Shortly after arriving in Bellingham almost 50 years ago I was appointed by the university president to serve as the university representative on the Board of Directors of the local poverty program called the Whatcom County Opportunity Council. The Board was composed of 1/3 public service agency bureaucrats, 1/3 elected officials and 1/3 persons representing populations in poverty. I was a bureaucrat. I quickly saw that the organization needed some serious changes and, I felt, one of the first was to get rid of an officious, incompetent and grossly insensitive Executive Director.
Well, the chance to do something about this came shortly as there was to be an election of officers for the Board of Directors. Most of the board members representing the poverty populations had become friends of mine and they wanted me to run for President against the person nominated by Rabi XXX, who was a one-person nominating committee. The Rabbi was very upset when I declared that I would stand as a candidate for the office of President and not accept his recommendation that I be listed as a candidate for Vice President. I was breaking precedent and this was deemed inappropriate by many of the politicians and agency bureaucrats on the board. To resolve the issue three of the ‘influentials’ that had a lot of impact on how the organization was run called me to a meeting with them at a local restaurant.
I was asked what it would take to get me to ‘back off’ and not run against the official candidate. I responded that I would do so if (a) the board agreed to have a consulting firm come in and conduct a training session on how to operate as an effective board of directors and (b) the official nominee would have to walk up the street to the office of the organization and tell the Director that he would be fired regardless which of us were elected. The official nominee for the position of President of the Board of Directors was called and within 30 minutes did just as he was instructed so when he then joined us at the table and told us what he had done I accepted the position of Vice President on the official slate. At the next meeting of the Board of Directors all hell broke loose when the official ballot was distributed and those who supported me for President found out I was not running against the official candidate. My buddies thought that I had sold out. The new slate was voted in and the first order of business was to begin the process for removing the executive director and the second order of business was to plan for a retreat for a week-end of board training.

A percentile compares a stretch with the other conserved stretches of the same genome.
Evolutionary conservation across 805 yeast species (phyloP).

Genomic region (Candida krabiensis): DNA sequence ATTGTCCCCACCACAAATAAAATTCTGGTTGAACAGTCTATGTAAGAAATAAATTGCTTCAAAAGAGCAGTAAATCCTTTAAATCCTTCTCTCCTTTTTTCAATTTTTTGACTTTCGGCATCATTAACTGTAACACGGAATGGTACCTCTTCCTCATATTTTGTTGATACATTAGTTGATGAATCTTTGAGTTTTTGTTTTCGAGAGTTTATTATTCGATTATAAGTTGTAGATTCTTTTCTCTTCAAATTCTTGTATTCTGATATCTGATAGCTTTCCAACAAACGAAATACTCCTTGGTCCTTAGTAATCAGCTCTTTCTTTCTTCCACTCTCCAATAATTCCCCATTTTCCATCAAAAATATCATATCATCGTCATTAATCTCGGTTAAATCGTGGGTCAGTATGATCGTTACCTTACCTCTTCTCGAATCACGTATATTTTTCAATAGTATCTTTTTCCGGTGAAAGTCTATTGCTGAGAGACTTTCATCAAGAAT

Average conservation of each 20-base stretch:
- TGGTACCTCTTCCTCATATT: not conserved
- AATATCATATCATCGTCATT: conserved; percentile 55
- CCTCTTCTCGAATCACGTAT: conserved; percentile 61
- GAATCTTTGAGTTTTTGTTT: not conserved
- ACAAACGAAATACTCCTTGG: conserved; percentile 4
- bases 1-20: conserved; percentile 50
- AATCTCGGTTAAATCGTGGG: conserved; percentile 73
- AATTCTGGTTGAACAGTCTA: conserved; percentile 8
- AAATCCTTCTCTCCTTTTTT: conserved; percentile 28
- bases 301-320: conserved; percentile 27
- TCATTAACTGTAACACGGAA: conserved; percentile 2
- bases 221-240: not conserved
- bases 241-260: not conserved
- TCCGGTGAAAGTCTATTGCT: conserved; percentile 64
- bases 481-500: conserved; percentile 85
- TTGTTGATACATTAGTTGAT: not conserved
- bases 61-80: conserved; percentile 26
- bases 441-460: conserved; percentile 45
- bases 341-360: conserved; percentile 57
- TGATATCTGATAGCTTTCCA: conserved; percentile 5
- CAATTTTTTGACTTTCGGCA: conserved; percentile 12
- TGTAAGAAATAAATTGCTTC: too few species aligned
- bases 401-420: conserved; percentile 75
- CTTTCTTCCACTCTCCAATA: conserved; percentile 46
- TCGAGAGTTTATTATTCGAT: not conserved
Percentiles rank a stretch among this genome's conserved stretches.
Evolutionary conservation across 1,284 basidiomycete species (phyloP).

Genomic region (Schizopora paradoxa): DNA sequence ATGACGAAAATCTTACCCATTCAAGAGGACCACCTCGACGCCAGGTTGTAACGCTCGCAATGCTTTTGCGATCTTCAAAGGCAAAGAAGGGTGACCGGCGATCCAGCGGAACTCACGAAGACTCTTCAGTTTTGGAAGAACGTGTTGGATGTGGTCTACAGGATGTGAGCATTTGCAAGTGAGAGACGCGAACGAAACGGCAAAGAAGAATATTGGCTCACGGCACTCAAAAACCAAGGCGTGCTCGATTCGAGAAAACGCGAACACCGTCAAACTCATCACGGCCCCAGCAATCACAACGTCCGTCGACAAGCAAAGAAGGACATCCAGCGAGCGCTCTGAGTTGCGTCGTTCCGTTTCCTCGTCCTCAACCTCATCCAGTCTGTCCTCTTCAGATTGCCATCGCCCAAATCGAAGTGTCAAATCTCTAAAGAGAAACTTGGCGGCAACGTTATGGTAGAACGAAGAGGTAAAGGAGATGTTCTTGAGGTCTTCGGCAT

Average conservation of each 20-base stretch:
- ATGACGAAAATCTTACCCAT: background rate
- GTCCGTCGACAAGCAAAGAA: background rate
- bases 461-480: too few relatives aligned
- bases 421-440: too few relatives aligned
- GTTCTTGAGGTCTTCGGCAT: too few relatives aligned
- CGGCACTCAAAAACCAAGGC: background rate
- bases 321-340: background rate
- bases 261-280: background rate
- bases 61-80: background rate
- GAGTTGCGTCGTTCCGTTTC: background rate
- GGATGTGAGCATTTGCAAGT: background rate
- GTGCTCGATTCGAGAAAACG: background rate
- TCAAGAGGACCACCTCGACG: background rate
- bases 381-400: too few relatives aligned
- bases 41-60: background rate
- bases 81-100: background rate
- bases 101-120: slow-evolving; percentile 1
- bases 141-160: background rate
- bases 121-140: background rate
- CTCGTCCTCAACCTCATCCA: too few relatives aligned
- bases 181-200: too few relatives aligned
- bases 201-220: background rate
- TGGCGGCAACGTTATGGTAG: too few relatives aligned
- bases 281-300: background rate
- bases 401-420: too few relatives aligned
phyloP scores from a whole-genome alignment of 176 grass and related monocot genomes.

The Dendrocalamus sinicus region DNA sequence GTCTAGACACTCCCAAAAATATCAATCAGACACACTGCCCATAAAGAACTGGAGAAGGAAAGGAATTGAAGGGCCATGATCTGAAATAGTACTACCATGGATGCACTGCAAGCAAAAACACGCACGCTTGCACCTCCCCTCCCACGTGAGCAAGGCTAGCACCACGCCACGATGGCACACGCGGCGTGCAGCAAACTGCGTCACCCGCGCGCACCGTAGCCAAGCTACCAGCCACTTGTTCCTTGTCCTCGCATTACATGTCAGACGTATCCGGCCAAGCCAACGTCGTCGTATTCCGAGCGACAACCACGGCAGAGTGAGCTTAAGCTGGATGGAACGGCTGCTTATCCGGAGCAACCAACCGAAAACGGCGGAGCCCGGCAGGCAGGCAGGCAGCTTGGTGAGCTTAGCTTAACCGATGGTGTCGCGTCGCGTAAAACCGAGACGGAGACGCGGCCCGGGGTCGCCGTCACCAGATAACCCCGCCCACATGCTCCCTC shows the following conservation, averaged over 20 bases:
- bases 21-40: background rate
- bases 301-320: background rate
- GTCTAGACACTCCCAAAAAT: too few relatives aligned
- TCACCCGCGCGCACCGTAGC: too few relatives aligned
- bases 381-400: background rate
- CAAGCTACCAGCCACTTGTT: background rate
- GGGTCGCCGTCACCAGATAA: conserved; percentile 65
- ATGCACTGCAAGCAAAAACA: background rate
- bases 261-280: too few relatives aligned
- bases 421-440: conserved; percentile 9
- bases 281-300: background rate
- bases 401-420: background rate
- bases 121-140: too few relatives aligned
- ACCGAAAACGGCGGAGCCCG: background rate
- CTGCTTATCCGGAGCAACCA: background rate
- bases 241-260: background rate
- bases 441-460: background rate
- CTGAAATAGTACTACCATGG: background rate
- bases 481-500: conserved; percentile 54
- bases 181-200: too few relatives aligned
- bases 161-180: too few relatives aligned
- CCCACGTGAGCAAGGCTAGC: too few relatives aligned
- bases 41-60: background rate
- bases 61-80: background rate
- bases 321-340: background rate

When the board members gathered for the retreat the new Board President felt that there would be too much conflict in the room as many of the members were angry that he was the President rather than me. He felt he could not handle the conflict that was going to occur so he asked that I chair the gathering, which I did. I began by iterating the order of the day, how we would proceed with the training program but was interrupted by a Native American board member who stood up and asked in a loud voice why I had ‘jumped ship’ and allowed myself to be bought off by the conservative old guard. He wanted to know what kind of dirty back-room shenanigans were going on. So, with the Executive Director who was on his way out of the organization not in the room I explained what happened. “So what?” he responded, “The Executive Committee hasn’t really changed, it is still a bunch of white bureaucrats.”
“Well”, I said, “Let us see if we can change that. With the new board now in place we need a nominating committee to prepare for any board vacancies so I name you Tom (Native American), Don Jose (Hispanic) and Mabel (welfare mother) as the new nominating committee. “This is all a sham” was the response. “There are no vacancies to fill!” “Oh yes there is.” I responded. “I herewith resign as Vice President of the Board of Directors” and as I said that I turned around and on a large sheet of newsprint on a pad attached to the wall in front of the room I wrote my letter of resignation. I gave it to the new member of the official nominating committee and told them that by the end of the day I wanted their official nominee and we would vote on it immediately so the position could be filled before we went home. That is how the organization got a Native American as Vice President. He moved on to the Presidency the next year and did a good job. The training session went smoothly after that brief interlude.